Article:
It is important that you manage each of your accounts carefully so you do not overdraw one account accidentally and run up overdraft charges. Keep your checkbooks in separate places, and choose distinct checks for each account. If you are allowed to choose the styles of your debit cards, make sure that they look different so you do not grab the wrong one when you are making a payment. You should balance your checkbook each month and keep a running total of your transactions so you do not overdraw. Checking your transaction online every few days will help you catch a mistake early so you can correct it before it becomes serious.


If you are transferring money in between accounts, you can do that online if both banks have that option available, or you can do it by making a deposit with a check from the other bank. You should be sure to wait three to five business days to make sure the check has cleared before using the money. If you want to speed up the transaction, you can use cash.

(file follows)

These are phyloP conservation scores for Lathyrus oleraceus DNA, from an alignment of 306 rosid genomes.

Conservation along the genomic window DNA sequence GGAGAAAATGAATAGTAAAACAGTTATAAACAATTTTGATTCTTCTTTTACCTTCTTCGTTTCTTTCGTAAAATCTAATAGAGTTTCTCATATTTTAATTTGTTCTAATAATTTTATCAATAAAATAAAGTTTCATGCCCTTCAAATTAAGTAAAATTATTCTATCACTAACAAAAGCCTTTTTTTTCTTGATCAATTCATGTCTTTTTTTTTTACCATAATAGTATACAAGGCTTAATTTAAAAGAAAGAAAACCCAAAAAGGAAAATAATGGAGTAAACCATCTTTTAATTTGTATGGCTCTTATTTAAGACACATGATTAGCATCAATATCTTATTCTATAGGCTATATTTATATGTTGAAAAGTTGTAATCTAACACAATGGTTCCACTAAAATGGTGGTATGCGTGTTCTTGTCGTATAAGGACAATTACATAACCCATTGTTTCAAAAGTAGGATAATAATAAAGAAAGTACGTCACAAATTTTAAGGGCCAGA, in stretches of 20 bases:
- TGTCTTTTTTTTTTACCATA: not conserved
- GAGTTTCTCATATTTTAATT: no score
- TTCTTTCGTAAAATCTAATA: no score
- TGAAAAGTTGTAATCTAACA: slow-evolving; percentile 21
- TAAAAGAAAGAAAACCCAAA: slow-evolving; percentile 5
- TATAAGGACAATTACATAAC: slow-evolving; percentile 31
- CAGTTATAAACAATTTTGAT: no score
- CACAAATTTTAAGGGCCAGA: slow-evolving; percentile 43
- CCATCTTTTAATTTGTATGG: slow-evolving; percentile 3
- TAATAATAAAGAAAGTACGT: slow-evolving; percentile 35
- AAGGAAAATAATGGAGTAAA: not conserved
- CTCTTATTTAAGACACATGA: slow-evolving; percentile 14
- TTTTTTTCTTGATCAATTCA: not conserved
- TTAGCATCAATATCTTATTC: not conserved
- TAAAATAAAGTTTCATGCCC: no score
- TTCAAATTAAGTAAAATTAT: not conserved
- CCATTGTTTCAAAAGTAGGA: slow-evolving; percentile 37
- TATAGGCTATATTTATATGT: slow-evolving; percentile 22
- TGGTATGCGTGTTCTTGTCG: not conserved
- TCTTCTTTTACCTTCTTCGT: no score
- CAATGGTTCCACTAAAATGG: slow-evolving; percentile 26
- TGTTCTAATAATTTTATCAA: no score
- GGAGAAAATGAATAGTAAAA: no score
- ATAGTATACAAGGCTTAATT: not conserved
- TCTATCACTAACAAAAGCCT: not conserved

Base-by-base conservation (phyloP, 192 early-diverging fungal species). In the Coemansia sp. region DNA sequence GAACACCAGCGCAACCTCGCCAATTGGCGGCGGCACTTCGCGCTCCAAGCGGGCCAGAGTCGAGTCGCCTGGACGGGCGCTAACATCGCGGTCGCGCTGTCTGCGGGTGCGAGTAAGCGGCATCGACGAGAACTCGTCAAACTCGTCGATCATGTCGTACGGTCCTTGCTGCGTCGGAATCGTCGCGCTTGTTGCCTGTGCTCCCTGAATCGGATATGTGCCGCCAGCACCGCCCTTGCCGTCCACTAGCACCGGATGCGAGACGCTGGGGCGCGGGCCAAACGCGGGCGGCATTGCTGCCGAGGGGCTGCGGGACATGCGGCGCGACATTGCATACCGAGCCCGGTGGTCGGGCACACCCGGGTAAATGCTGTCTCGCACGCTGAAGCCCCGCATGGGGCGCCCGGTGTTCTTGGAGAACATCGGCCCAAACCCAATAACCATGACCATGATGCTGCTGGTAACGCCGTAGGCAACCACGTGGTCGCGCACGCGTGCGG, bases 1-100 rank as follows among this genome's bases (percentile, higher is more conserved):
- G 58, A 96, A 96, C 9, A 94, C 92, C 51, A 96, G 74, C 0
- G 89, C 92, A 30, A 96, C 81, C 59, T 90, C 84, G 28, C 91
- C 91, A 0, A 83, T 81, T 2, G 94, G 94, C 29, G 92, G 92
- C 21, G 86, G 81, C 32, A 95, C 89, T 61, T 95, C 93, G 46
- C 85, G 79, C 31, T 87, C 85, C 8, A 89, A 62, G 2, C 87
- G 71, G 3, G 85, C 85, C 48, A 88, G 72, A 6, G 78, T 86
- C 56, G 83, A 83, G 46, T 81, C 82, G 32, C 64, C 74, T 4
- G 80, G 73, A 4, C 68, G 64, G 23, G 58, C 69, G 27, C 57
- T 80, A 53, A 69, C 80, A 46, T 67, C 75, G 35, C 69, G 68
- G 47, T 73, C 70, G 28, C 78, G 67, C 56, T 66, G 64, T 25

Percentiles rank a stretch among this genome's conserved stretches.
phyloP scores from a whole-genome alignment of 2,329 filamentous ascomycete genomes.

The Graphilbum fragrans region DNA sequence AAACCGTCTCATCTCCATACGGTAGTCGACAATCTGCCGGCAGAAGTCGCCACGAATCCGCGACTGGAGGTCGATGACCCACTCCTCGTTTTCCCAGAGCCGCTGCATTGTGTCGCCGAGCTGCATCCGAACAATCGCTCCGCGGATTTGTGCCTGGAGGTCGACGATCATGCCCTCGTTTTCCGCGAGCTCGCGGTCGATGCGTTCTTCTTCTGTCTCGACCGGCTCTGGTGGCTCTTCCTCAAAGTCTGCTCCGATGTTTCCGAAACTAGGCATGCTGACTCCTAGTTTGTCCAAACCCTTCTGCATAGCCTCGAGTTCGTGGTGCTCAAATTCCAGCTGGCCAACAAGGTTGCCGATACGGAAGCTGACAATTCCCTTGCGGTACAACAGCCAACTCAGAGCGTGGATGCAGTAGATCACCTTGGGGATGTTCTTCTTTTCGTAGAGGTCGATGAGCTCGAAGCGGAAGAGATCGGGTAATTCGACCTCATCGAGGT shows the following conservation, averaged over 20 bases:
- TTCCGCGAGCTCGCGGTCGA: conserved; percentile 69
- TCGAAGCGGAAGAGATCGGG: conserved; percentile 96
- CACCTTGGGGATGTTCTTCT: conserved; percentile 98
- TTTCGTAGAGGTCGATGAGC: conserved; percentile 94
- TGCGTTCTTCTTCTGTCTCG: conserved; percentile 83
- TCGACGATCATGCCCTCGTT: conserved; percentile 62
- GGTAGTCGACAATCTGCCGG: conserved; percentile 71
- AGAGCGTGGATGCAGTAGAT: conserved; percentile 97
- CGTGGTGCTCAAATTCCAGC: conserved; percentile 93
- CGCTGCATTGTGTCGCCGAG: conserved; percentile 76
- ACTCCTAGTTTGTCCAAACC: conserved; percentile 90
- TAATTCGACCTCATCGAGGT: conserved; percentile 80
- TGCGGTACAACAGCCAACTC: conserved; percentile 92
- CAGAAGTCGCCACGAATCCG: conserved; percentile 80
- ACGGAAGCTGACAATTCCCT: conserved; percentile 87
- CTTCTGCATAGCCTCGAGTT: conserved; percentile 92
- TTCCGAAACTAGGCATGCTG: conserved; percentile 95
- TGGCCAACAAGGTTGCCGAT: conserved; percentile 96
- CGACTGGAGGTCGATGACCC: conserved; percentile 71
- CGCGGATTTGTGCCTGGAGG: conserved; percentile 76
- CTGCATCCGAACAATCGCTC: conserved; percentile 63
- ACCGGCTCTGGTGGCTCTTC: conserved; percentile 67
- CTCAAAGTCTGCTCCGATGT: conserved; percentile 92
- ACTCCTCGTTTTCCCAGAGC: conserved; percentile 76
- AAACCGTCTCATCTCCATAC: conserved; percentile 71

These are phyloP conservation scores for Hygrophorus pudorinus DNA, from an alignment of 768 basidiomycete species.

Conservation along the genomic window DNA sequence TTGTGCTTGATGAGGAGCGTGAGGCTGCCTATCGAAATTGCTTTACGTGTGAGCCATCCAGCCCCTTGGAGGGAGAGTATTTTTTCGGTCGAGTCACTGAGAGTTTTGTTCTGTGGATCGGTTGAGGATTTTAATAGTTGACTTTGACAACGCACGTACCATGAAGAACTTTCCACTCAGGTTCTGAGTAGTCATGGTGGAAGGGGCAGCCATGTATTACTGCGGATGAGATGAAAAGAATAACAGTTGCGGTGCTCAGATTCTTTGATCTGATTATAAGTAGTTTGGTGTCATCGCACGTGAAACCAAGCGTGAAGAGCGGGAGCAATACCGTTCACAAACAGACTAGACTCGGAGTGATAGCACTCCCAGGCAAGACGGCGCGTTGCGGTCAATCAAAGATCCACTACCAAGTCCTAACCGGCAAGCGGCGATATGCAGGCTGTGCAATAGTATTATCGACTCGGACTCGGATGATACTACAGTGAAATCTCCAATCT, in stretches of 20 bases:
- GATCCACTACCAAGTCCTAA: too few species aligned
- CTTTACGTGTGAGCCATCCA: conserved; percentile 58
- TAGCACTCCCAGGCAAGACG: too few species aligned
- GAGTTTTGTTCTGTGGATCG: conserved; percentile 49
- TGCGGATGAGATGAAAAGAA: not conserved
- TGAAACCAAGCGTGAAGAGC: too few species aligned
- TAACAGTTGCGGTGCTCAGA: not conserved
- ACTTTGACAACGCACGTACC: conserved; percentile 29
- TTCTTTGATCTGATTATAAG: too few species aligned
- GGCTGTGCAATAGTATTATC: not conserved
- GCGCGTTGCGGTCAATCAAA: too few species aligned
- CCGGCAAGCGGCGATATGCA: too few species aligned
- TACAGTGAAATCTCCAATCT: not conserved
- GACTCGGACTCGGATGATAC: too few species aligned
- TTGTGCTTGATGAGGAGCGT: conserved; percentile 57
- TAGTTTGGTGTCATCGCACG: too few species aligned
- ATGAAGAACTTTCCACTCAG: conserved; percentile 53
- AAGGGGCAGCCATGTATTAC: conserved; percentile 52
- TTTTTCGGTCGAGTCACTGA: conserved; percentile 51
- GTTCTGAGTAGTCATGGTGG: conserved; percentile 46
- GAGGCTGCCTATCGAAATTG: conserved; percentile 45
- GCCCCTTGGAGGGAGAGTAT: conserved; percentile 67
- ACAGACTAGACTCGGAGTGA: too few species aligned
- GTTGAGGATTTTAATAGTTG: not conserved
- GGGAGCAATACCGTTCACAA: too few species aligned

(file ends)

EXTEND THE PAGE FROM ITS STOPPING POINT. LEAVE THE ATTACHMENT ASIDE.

Choose Your Banks Carefully

When you choose a new bank, you may look for specific services they offer that your current bank does not. Some banks may offer a lower interest rate on car loans if you have a checking account with them and will set up an automatic payment for the loan. This is a good reason to open a new account. Over time, you may find that you like the new bank better and want to transfer all of your accounts to it, or want to build banking history and credit with both banks if you think you'll need financing in the future. It is not difficult to close your old account if you decided to do that. Be sure that you transfer all of your payments and direct deposits to your new account before you close your old account.

Keep Business Accounts Separate

A separate bank account for a business is a good idea because it will help you keep your business finances separate from your personal finances. You may find a smaller local bank offers better services for your business. It is important to keep your business account very separate from your personal account, and you should write yourself a paycheck each month, instead of dipping into your business account to pick up small items you may need.